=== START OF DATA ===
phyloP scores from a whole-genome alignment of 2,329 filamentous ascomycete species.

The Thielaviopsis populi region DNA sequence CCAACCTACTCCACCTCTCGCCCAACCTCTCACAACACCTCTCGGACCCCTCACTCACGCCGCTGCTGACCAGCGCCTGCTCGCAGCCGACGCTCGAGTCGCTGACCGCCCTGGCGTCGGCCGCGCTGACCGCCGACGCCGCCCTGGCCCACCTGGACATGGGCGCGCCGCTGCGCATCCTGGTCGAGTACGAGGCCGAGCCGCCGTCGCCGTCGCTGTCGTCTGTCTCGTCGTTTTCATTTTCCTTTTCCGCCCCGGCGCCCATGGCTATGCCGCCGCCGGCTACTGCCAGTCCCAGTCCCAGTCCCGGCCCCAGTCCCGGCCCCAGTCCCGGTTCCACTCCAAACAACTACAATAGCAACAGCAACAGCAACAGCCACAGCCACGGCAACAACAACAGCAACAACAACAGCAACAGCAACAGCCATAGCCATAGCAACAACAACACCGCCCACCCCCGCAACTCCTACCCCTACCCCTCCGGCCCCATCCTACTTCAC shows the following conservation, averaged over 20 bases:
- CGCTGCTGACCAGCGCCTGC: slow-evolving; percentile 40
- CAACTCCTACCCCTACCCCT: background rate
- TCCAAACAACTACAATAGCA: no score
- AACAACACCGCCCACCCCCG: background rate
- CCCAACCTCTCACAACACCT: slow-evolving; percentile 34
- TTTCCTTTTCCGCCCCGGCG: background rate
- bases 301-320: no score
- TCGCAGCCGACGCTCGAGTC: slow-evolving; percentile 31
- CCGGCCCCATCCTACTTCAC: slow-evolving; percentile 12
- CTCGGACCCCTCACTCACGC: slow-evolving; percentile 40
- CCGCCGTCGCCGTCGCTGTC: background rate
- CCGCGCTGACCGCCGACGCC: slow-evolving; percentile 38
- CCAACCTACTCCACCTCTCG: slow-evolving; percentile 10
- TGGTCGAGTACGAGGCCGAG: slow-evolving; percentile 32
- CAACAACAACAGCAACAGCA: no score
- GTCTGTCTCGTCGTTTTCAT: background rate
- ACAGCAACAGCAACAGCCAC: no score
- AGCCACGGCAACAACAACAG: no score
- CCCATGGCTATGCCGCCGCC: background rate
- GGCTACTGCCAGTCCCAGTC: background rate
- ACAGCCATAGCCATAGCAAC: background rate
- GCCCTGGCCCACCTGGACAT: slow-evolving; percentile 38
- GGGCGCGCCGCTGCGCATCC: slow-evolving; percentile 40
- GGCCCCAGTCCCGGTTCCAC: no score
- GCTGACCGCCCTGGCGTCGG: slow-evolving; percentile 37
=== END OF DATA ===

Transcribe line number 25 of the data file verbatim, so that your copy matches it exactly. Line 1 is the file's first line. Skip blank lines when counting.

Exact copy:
- GGGCGCGCCGCTGCGCATCC: slow-evolving; percentile 40